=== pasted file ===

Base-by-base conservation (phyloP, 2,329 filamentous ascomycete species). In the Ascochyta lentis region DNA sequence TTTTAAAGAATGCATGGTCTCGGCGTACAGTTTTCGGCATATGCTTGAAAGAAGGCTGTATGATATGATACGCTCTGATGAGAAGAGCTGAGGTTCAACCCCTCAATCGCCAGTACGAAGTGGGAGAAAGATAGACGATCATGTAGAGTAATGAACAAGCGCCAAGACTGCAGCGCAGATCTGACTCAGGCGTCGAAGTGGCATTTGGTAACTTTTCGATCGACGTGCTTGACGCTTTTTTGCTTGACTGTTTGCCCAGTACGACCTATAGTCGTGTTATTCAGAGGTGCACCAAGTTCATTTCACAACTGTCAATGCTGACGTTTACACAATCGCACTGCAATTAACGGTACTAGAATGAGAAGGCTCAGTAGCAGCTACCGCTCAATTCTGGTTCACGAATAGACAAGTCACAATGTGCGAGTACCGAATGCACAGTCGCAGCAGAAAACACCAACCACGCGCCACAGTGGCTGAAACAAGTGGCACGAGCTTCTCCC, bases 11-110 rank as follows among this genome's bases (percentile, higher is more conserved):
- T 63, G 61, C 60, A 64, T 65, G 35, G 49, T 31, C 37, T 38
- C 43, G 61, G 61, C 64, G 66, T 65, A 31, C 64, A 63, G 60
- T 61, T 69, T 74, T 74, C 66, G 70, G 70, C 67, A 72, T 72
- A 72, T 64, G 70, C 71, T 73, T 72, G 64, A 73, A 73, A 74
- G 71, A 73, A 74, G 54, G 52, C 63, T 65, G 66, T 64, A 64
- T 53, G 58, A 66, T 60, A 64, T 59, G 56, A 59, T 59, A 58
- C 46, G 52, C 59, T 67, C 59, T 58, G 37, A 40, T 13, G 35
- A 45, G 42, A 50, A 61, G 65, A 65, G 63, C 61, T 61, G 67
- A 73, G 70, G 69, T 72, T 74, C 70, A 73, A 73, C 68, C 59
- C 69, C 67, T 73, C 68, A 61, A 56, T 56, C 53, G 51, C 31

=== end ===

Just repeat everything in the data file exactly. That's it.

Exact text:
Base-by-base conservation (phyloP, 2,329 filamentous ascomycete species). In the Ascochyta lentis region DNA sequence TTTTAAAGAATGCATGGTCTCGGCGTACAGTTTTCGGCATATGCTTGAAAGAAGGCTGTATGATATGATACGCTCTGATGAGAAGAGCTGAGGTTCAACCCCTCAATCGCCAGTACGAAGTGGGAGAAAGATAGACGATCATGTAGAGTAATGAACAAGCGCCAAGACTGCAGCGCAGATCTGACTCAGGCGTCGAAGTGGCATTTGGTAACTTTTCGATCGACGTGCTTGACGCTTTTTTGCTTGACTGTTTGCCCAGTACGACCTATAGTCGTGTTATTCAGAGGTGCACCAAGTTCATTTCACAACTGTCAATGCTGACGTTTACACAATCGCACTGCAATTAACGGTACTAGAATGAGAAGGCTCAGTAGCAGCTACCGCTCAATTCTGGTTCACGAATAGACAAGTCACAATGTGCGAGTACCGAATGCACAGTCGCAGCAGAAAACACCAACCACGCGCCACAGTGGCTGAAACAAGTGGCACGAGCTTCTCCC, bases 11-110 rank as follows among this genome's bases (percentile, higher is more conserved):
- T 63, G 61, C 60, A 64, T 65, G 35, G 49, T 31, C 37, T 38
- C 43, G 61, G 61, C 64, G 66, T 65, A 31, C 64, A 63, G 60
- T 61, T 69, T 74, T 74, C 66, G 70, G 70, C 67, A 72, T 72
- A 72, T 64, G 70, C 71, T 73, T 72, G 64, A 73, A 73, A 74
- G 71, A 73, A 74, G 54, G 52, C 63, T 65, G 66, T 64, A 64
- T 53, G 58, A 66, T 60, A 64, T 59, G 56, A 59, T 59, A 58
- C 46, G 52, C 59, T 67, C 59, T 58, G 37, A 40, T 13, G 35
- A 45, G 42, A 50, A 61, G 65, A 65, G 63, C 61, T 61, G 67
- A 73, G 70, G 69, T 72, T 74, C 70, A 73, A 73, C 68, C 59
- C 69, C 67, T 73, C 68, A 61, A 56, T 56, C 53, G 51, C 31